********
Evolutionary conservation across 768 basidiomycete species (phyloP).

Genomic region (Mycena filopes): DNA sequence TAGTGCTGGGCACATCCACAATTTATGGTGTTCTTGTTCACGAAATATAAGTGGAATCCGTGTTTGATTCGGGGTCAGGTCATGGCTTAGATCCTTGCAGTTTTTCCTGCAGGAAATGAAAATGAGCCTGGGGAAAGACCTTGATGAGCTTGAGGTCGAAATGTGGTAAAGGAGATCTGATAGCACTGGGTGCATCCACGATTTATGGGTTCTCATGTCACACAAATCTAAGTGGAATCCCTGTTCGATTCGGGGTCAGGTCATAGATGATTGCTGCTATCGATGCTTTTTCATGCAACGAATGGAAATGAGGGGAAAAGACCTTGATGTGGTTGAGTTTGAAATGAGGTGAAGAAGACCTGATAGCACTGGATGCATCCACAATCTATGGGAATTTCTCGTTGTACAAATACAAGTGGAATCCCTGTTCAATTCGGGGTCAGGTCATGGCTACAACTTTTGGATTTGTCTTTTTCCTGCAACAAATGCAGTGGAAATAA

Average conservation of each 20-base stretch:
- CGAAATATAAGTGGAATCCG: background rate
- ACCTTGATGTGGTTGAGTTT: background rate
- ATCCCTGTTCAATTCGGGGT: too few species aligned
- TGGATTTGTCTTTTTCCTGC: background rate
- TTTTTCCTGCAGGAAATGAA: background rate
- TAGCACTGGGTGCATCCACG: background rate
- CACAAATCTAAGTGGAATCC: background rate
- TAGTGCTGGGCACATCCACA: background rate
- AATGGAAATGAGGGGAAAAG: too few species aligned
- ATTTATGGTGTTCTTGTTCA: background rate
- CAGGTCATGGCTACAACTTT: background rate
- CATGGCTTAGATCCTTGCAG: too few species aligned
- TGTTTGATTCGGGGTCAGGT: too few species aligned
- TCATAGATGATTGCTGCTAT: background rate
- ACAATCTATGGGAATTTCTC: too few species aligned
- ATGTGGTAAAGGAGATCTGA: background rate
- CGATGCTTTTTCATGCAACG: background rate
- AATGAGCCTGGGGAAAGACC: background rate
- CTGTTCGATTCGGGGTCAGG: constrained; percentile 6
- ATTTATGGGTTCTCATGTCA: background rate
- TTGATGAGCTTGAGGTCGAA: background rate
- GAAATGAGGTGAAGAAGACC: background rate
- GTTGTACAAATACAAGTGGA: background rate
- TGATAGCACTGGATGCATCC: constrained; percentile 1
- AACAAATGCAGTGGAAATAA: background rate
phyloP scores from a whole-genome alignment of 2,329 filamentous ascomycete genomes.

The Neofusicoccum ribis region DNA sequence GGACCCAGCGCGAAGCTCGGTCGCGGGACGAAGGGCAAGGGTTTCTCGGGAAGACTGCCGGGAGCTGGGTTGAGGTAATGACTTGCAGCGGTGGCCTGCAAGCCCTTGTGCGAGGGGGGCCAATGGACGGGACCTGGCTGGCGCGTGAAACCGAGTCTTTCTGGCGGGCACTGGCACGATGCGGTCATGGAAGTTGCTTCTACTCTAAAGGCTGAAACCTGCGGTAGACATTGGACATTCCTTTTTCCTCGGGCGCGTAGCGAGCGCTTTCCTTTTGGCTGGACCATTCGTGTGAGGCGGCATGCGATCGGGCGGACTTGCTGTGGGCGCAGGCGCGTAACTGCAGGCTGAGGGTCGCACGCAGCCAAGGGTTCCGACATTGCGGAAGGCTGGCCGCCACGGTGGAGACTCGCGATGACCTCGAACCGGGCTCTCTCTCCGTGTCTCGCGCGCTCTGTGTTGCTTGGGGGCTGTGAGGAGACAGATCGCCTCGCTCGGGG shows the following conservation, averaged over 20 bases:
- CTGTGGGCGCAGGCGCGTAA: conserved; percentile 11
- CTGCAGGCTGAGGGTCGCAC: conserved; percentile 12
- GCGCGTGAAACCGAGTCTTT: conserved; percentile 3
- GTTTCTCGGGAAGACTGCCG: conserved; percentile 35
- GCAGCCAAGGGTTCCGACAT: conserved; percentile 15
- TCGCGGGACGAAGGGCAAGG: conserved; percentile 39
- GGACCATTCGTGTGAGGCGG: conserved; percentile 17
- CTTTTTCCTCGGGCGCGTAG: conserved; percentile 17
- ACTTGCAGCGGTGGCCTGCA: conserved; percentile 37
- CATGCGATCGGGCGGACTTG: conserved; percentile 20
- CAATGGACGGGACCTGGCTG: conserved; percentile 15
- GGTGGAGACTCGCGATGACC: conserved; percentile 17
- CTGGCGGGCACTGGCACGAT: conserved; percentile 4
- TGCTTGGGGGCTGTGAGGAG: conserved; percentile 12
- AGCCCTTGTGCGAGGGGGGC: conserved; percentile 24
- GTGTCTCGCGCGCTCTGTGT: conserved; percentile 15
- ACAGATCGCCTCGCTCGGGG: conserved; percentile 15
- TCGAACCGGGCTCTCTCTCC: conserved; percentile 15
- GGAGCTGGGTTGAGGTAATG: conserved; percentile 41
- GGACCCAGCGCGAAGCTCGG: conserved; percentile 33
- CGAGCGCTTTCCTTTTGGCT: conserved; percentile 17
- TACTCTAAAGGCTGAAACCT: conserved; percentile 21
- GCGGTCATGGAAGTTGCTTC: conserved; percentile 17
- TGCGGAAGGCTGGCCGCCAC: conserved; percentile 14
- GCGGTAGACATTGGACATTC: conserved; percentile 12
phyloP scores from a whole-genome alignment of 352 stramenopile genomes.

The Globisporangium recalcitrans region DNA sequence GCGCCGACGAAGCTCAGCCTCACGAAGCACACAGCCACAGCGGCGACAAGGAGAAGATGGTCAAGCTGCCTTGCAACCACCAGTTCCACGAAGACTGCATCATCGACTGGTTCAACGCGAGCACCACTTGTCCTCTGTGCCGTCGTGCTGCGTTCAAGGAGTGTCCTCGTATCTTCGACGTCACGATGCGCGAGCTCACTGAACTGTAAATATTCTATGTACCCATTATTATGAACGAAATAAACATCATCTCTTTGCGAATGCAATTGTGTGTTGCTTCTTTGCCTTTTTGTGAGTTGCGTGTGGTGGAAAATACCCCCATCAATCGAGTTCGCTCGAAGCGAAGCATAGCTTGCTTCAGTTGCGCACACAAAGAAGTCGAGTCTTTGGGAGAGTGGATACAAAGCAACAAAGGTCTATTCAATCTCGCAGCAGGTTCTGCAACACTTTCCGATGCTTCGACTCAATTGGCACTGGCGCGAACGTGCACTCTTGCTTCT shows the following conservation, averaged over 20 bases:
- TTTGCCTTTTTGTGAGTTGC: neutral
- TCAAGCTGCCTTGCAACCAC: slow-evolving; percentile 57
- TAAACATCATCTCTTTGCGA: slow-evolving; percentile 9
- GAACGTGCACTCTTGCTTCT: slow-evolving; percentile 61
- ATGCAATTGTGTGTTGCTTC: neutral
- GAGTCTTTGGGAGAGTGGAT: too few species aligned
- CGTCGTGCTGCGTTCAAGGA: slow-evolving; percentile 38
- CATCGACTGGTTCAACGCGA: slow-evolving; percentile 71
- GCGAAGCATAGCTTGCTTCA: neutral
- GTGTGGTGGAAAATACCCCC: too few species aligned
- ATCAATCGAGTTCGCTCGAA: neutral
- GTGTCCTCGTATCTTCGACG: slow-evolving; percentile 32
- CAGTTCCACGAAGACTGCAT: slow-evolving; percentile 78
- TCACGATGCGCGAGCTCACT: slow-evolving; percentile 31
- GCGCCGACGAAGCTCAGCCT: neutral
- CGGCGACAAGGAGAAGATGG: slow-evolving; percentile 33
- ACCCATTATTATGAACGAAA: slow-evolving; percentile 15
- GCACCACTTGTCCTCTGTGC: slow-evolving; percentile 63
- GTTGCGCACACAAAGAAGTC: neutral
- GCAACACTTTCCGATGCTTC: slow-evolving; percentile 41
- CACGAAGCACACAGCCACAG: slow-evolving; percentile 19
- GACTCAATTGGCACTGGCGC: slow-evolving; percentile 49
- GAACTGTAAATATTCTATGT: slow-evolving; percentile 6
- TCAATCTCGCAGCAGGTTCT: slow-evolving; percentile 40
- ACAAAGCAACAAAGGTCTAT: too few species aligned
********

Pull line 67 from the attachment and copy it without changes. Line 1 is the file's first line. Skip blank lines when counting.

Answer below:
- GTGTGGTGGAAAATACCCCC: too few species aligned